I used to think that I understood memory: whether it was the fickle type (like Ronald Reagan’s during the Iran Contra hearings) or the persistent (like Proust and his madeleines), I always believed I understood how memory worked: an event occurred, and it was either remembered, or it wasn’t; there didn’t seem to be a whole lot of room for shades of gray. And then I had my daughter, Clementine, and I realized that, actually, there were more kinds of memory than had ever been dreamt of in my philosophies: not only were there such things as good memories, bad memories, and even false memories, but there was also something that could only be described as a contrary memory, or a memory that seemed to exist just to cause chagrin.
How else would you explain Clementine’s redacted memories of nearly every event in our family’s history?
Take pancake breakfasts, for example–the kind they hold at fire stations and American Legion halls. It has long been our family tradition to attend any and all pancake breakfasts; in fact, we have been sitting under portraits of JFK and eating rubbery pancakes off of paper plates since before we could even be considered a “family” at all–back when it was just my husband and myself. And, really, why wouldn’t we? I mean, where else will you ever get the chance to speak with the governor while an eight-year-old is trying to take your order? (This really happened–Fourth of July, 2005). And where else can you tuck into a meal groaning under the weight of it’s own carbohydrates without feeling a single bit of guilt? (Have seconds, even: it’s all for a good cause.) And so, with such a long history of public service eating, it was no surprise to find our family attending a recent pancake breakfast at the downtown American Legion Hall–a fundraiser for the local swim team, the Flagstaff Snow Sharks. Or, at least it was no surprise to anyone but Clementine.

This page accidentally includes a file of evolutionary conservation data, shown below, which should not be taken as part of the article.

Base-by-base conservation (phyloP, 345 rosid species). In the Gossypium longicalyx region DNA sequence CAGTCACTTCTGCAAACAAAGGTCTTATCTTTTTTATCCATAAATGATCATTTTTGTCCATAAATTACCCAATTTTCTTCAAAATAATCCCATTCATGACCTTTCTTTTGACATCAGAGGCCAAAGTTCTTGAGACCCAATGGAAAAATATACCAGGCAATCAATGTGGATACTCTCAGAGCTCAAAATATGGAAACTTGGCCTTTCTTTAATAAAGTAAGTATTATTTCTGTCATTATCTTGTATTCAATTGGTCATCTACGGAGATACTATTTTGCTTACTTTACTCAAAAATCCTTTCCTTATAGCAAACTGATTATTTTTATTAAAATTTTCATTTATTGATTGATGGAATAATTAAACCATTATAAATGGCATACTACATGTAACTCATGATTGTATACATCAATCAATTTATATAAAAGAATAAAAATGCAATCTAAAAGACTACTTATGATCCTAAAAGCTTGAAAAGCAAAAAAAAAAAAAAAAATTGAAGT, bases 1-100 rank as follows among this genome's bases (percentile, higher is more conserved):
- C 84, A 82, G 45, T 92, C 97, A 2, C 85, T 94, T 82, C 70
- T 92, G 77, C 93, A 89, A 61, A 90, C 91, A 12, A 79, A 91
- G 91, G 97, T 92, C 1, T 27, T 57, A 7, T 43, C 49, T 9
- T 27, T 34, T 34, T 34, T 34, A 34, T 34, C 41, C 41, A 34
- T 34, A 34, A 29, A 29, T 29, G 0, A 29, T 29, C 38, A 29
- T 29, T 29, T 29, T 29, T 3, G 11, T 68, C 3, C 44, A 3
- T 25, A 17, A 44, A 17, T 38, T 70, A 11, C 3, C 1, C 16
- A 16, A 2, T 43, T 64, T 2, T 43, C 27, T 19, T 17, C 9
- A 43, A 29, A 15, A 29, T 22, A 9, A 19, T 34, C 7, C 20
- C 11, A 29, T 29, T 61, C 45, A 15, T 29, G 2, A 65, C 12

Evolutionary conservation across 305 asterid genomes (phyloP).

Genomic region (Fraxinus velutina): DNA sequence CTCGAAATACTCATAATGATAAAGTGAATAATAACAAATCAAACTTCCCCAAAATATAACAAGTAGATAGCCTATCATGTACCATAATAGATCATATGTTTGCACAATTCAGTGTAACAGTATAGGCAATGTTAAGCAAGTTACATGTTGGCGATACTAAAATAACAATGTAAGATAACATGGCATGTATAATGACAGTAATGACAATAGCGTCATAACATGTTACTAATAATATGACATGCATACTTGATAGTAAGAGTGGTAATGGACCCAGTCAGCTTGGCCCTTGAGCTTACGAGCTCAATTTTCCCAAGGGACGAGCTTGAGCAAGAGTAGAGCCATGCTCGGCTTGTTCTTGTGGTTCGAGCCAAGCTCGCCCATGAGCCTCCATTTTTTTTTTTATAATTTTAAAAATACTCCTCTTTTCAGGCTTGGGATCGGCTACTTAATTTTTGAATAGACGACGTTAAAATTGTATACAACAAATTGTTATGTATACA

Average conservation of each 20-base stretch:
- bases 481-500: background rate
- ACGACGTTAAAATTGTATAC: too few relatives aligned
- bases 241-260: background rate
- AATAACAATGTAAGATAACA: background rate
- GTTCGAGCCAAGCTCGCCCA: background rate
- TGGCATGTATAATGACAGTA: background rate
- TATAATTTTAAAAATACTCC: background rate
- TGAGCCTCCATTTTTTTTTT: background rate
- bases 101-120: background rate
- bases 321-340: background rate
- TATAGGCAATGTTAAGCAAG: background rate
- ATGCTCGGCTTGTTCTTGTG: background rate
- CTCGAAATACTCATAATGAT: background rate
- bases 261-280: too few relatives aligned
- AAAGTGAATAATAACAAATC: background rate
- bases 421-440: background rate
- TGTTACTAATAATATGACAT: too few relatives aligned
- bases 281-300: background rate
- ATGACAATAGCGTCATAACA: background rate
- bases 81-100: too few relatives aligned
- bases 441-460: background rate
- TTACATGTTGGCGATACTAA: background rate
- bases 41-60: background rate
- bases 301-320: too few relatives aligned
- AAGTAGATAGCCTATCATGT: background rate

Since this event had the audacity to take place in the morning (also known in our house as The Time of She Who Must Not Be Awakened), it was a very surly Clementine indeed that sat across the table from us, desultorily picking at her pancakes, and an even surlier one who finally pushed them aside and asked, “So, when did we decide we were going to start doing these “family” things?” In vain I tried to point out to her our family’s long history of attending pancake breakfasts, and, in fact, had just started in on a recitation of the many years we had attended this breakfast alone (complete with the corroborating evidence of the many times we had urged her to join the Snow Sharks while sitting at these very tables) when, continuing on as if I had never spoken, she added an equally petulant: “And how come you never let me join a swim team?
At this point my reply started to sound more like scatting than talking: in fact, I was so amazed that I found it difficult to even speak in complete words, let alone complete sentences.
“But I–you–we–what about–how can–crazy–don’t you remember?”
“No,” she said cooly, looking around the room and clearly imagining all the happy years she could’ve spent with her swim club pals, if only we hadn’t been so damn selfish. “I don’t.”
On reflection, I should’ve been prepared for both denials–the pancake and the swim club one. After all, she also has clear memories of all the times we didn’t allow her to learn to ski, wouldn’t let her try new foods, and how we, for years, fiendishly kept her from discovering how much she really liked baseball. To hear her tell it, it was a childhood straight out of Oliver Twist. Or at least the Clementine version of it.